This year’s SCAD deFINE Art student showcase at Alexander Hall was an impressive display of what the soon-to-graduate artists could do with their newfound skills.
The exhibit included photography, pottery, illustrations, paintings, graphic design, and even lithography by students going for their Bachelor’s or Master’s of Fine Art.
The most interesting facet of this show was its slightly interactive nature. The work was displayed throughout Alexander Hall, a SCAD building. Classrooms were open during the beginning hours of the exhibit, and students could be seen inside the rooms working. It was a simple, raw look at the process of creating art and putting it in a show.
The ceramic pieces in general looked very sellable and like they already belonged in a home, particularly a wine bottle wall sculpture and Sarah Wilson’s pop art “Pow!” mugs.
Andrew Maynard’s “Minotaur” is fun and well-crafted, and the way the minotaur’s horns aren’t identical is a detail that makes the piece even more realistic. Tanner Hartman’s “Wanting Out I,” a raku piece shaped like a vase, has a desperate feel to it as hands pull upward and an agonized face cries out from the vase’s body. The way the arms literally break out of the vase creates a mood of desperation.
One pottery piece particularly stuck out: Jinny Choi’s untitled statue of a girl sitting crosslegged and resting her head in her chin. The statue looks like a young curious backpacker, and the innocence of the girl’s expression comes across quite well, from her posture to the look in her eyes.
The photographers explored a range of themes and ideas, and those who used models chose fitting ones to execute their mood. Lauren Maclean’s “A Cold Haunting” has a girl sitting naked in the bathtub, covering herself with her hands and with her dark black hair. The model is reminiscent of the girl from The Ring, but doesn’t look enough like her that it’s a duplicate. The similarity is enough to evoke a creepy mood, and the lighting, which looks like it’s coming from an open door in the dark bathroom, also lends to that feeling.
In another piece, “Colorful Irony II,” Maclean uses a model dressed in a red gingham top and cutoff shorts in front of bright, 1960s-era hotel doors. The girl’s posture is sassy and a touch defiant, and that body language combined with all the colors makes for a great vintage photo that isn’t black and white.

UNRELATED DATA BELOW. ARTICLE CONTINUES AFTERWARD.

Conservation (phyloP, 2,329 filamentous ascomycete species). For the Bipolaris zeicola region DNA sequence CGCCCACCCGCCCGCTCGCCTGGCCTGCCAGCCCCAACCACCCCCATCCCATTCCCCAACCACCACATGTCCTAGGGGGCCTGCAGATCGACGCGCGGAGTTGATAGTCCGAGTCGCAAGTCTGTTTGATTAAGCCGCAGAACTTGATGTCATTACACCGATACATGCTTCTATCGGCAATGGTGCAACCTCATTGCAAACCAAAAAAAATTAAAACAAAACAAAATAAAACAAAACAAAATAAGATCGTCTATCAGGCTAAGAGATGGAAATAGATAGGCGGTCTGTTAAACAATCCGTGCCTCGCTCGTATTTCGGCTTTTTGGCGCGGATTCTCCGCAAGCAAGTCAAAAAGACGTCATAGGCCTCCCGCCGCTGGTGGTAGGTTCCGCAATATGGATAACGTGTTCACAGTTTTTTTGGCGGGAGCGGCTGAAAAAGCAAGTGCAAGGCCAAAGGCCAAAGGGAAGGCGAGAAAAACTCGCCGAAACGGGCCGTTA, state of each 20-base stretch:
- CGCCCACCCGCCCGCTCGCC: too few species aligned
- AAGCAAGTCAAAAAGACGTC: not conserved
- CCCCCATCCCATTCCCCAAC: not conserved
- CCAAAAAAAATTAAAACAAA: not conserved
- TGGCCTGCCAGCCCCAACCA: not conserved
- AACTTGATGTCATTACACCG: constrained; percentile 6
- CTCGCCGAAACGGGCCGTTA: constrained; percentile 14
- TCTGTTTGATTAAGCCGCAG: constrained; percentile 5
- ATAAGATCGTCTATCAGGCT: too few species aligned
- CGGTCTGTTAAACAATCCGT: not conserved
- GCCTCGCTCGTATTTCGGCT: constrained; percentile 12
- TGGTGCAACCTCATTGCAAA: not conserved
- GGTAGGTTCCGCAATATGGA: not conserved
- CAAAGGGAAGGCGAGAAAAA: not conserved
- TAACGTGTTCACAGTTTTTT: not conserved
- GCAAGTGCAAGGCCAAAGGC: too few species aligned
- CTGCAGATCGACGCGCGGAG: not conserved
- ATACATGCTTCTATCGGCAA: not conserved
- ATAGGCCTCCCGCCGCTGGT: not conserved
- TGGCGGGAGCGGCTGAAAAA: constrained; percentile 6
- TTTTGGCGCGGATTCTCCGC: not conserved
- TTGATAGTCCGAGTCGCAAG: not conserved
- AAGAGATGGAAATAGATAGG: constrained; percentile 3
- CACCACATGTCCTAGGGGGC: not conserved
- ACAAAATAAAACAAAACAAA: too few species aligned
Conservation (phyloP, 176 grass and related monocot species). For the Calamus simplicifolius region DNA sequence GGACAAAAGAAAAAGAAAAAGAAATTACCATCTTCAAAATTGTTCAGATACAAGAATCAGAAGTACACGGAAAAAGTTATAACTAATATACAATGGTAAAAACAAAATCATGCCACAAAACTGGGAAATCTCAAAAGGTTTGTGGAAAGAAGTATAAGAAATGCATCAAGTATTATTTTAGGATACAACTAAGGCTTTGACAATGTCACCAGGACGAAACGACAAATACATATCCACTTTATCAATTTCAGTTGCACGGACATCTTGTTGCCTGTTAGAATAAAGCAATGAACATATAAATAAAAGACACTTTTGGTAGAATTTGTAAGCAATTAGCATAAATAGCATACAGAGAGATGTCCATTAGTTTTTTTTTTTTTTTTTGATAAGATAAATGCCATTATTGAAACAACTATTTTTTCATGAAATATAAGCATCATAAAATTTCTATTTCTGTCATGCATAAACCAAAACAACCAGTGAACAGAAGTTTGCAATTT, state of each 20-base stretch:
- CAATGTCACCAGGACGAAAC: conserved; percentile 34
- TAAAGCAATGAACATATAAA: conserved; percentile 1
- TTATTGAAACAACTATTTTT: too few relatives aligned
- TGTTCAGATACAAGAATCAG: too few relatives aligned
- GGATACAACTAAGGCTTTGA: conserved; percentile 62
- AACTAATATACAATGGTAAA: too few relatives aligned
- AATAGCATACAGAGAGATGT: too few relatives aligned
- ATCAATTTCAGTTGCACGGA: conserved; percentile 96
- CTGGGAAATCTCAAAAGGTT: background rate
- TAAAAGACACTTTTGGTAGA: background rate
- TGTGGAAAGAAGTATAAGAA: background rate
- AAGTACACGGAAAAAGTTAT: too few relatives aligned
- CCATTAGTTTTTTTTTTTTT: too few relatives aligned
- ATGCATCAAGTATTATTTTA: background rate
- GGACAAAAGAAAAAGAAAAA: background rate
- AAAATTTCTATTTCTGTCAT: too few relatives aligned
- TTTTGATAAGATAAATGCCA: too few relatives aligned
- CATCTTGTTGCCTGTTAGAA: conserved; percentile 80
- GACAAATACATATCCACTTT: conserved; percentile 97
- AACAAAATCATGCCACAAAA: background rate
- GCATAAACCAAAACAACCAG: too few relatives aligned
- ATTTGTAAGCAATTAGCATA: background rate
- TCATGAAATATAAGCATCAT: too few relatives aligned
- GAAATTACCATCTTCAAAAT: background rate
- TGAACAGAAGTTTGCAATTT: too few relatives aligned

While all the photographs were visually interesting, one of the strongest ones was Meagan Connolly’s “Robert and a Shrimp Tail.” The photo is essentially just that: Robert’s hand, clutching onto a ledge, and a shrimp tail lying nearby. We can guess that the setting is on a dock, since it looks like Robert is in the water and there’s a rope leading into the water, but that’s all we have to go on. The photo is mysterious in its simplicity. Is Robert a shrimper who fell off his boat and is trying to get back on? What’s he holding onto? In a sea of easily-identifiable themes and lots of colors, this photograph is captivating for its soft contrast and its mystery.
While the majority of the works seemed to be photography and pottery, the other media were represented well. The lithography was nice to see; Elizabeth Jean Younce has obviously mastered the art and presented a series of well-done pieces, all with a nature theme. Jeremy Tan’s “Dr. Robin’s Frankenpooh,” an illustration of Christopher Robin and Winnie the Pooh reimagined as the Frankenstein characters, looked like a page straight from a Disney coloring book. And Kristian Stojek’s “Pink Pearl” piece was simplistic and high in contrast – a pink eraser on a blue background with the caption “Shit Happens” – making for a cute, kitschy print.
All in all, the pieces showed that the artists can work with a variety of themes, techniques, and media to create masterfully-done art.